As far as content goes, some people may feel offended that the people Nathan claims to be helping are actually being duped or, worse, chosen to be objects of ridicule. Angela is a born-again Christian who seems pleasant enough until she begins enumerating all the things that are actually Satanic (Halloween, poop jokes, maybe even oranges). Skeet is a nice-enough guy but shockingly competitive about trivia nights taking place in an average Brooklyn bar. Even Patrick, who arguably has the highest emotional stakes in his situation, says certain things that make you want to groan and hide your face in vicarious embarrassment (“She’s not a golddigger. She’s basically a J*w. You know how Jewish people are.”).
If this is how you feel, I suppose you are entitled to your feelings. The show can be awfully mean in spirit, if only because the subjects are never precisely aware of what’s happening. We don’t learn the effects of this disorientation on them, but I know how it affected me. By the end of the series, I wondered if any part of it were real or if it would end with Fielder revealing that everyone involved were actors and HBO’s The Rehearsal was really a rehearsal for a future Showtime series.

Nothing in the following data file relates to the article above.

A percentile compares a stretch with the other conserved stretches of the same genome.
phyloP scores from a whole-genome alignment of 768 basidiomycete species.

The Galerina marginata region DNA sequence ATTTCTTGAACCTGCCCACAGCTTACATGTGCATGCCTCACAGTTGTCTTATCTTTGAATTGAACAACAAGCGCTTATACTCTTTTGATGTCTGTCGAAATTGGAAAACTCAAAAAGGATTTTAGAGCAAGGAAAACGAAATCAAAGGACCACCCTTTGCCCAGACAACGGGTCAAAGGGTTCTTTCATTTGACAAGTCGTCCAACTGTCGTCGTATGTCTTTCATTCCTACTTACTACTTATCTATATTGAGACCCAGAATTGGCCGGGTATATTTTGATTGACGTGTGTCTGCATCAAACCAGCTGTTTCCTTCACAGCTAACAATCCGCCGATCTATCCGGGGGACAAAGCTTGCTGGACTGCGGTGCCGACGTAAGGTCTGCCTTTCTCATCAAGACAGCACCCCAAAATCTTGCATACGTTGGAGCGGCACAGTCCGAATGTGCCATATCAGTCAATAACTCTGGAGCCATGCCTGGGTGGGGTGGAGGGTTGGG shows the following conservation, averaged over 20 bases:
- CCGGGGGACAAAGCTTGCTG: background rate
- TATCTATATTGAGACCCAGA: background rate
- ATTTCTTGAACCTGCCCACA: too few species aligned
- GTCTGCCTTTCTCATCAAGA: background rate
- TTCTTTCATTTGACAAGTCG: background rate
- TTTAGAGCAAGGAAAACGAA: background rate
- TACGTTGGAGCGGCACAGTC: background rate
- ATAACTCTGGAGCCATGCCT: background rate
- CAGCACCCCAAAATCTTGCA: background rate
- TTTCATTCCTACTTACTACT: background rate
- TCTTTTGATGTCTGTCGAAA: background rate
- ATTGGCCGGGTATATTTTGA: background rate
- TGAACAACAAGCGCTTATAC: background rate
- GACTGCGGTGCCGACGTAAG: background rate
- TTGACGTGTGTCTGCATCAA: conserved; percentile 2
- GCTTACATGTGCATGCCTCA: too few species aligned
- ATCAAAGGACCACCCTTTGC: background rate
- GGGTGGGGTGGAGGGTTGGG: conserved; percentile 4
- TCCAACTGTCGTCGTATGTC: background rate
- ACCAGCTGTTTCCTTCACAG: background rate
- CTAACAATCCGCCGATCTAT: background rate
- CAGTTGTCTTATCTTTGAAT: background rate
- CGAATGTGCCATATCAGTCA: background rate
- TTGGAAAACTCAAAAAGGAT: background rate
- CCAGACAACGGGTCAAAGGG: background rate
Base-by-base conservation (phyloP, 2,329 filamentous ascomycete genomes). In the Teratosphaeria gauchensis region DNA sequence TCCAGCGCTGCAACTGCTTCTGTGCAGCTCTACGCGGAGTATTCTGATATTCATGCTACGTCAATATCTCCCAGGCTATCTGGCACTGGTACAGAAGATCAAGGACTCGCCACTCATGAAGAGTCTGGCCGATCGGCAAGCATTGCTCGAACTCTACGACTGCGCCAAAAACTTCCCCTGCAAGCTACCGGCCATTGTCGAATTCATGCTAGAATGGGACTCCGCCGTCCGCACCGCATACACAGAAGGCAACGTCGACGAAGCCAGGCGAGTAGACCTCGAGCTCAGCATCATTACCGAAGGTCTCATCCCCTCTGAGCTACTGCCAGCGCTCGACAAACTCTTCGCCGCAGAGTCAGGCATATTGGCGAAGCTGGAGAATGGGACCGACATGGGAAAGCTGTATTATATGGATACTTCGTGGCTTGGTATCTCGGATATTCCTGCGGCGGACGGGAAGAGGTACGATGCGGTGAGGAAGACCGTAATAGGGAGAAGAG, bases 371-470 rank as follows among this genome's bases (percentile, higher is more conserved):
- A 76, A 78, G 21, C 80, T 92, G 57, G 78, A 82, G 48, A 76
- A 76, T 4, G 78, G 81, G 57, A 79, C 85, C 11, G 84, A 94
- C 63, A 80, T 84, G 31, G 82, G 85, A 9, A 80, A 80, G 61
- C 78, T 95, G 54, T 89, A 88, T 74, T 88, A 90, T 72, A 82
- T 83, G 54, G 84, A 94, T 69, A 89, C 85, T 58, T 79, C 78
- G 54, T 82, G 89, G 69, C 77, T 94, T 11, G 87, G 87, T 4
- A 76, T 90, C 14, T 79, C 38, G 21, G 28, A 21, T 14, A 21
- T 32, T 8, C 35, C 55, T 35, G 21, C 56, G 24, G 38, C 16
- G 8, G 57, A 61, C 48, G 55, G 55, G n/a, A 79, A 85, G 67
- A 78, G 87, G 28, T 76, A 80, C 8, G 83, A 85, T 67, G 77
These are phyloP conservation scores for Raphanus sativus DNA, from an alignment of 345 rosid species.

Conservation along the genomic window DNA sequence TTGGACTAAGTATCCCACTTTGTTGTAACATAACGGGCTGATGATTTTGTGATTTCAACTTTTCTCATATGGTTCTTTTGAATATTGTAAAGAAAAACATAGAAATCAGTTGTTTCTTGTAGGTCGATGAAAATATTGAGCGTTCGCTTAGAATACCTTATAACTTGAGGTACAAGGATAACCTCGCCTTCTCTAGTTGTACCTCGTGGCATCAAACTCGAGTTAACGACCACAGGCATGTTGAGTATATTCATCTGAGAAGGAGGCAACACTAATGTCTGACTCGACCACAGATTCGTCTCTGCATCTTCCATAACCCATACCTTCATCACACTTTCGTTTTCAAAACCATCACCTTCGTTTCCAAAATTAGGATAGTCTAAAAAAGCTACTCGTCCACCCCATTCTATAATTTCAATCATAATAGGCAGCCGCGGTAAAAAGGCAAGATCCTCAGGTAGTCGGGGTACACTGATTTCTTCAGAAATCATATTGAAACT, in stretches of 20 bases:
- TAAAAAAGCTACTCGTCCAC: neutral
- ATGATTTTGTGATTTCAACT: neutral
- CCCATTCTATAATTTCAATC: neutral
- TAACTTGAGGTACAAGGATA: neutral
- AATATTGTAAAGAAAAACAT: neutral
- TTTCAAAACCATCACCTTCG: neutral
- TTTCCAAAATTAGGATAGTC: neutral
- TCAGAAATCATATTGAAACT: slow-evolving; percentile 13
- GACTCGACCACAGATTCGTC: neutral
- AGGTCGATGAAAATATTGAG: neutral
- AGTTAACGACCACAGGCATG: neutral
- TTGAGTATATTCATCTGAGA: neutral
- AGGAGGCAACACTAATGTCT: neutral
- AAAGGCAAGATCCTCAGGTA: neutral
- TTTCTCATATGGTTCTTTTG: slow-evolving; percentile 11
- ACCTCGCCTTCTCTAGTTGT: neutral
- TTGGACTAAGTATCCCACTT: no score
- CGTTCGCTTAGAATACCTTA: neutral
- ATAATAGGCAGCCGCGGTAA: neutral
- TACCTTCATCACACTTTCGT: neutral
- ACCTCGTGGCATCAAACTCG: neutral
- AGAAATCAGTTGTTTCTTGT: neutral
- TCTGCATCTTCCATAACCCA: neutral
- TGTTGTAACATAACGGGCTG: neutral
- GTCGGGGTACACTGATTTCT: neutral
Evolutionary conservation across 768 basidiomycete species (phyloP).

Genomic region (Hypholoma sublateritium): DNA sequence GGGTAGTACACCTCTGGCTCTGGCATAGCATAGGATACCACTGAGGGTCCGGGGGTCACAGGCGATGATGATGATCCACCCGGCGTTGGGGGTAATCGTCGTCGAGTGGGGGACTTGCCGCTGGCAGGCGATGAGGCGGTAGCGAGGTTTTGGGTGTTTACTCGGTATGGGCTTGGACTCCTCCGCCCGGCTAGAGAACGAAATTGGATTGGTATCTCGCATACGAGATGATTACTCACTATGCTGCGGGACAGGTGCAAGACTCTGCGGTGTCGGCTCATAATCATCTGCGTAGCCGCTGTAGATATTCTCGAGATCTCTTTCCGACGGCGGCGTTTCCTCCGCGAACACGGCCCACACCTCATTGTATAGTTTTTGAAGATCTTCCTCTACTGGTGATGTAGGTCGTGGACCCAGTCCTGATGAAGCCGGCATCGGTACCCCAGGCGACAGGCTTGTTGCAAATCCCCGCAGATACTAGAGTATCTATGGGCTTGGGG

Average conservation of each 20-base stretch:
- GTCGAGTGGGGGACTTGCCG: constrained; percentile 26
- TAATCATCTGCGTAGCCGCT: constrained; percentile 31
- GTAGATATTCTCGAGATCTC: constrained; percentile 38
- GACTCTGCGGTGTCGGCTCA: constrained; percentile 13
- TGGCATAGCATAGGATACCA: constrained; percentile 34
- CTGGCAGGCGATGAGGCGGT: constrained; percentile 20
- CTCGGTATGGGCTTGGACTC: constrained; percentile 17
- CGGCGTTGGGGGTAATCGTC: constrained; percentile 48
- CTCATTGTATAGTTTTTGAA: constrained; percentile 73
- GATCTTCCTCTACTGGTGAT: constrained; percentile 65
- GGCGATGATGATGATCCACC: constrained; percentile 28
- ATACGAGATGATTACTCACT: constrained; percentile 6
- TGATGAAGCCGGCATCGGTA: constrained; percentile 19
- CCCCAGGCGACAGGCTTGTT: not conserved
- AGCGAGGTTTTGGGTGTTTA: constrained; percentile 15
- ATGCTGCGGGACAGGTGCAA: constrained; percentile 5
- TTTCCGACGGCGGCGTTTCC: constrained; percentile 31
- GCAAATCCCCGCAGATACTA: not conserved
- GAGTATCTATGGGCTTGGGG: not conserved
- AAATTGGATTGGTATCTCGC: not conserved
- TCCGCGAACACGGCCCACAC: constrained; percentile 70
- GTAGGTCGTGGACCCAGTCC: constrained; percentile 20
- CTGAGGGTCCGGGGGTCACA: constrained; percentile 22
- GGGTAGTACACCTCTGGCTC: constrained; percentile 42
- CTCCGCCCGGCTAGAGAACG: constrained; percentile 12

Overall, this is some of the best television I’ve seen all year, comedy and drama alike. I’m sad that it’s only six episodes, but Fielder and his writers seem to understand the value of editing, of starting too late, ending too early, and leaving them wanting more. And I desperately want more, because The Rehearsal had my throat hurting from how hard I was laughing.
Whether it’s Angela explaining to Fielder (who is dressed as Batman) why Halloween is devilment, or Fielder starting a school for rehearsal actors and then rehearsing for that school as one of the actors (with a different actor playing a spot-on Fielder), this project is one of the funniest things I’ve seen in a long time. I would say that I’m going to google some of Fielder’s upcoming projects, but I can’t do that.
As Angela told me, Google is run by the Devil.
The Rehearsal premieres Friday, July 15 on HBO and HBO Max.
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Wayne Broadway is a writer from Sacramento, CA. He writes fiction, non-fiction, and is currently obsessed with Pomeranians.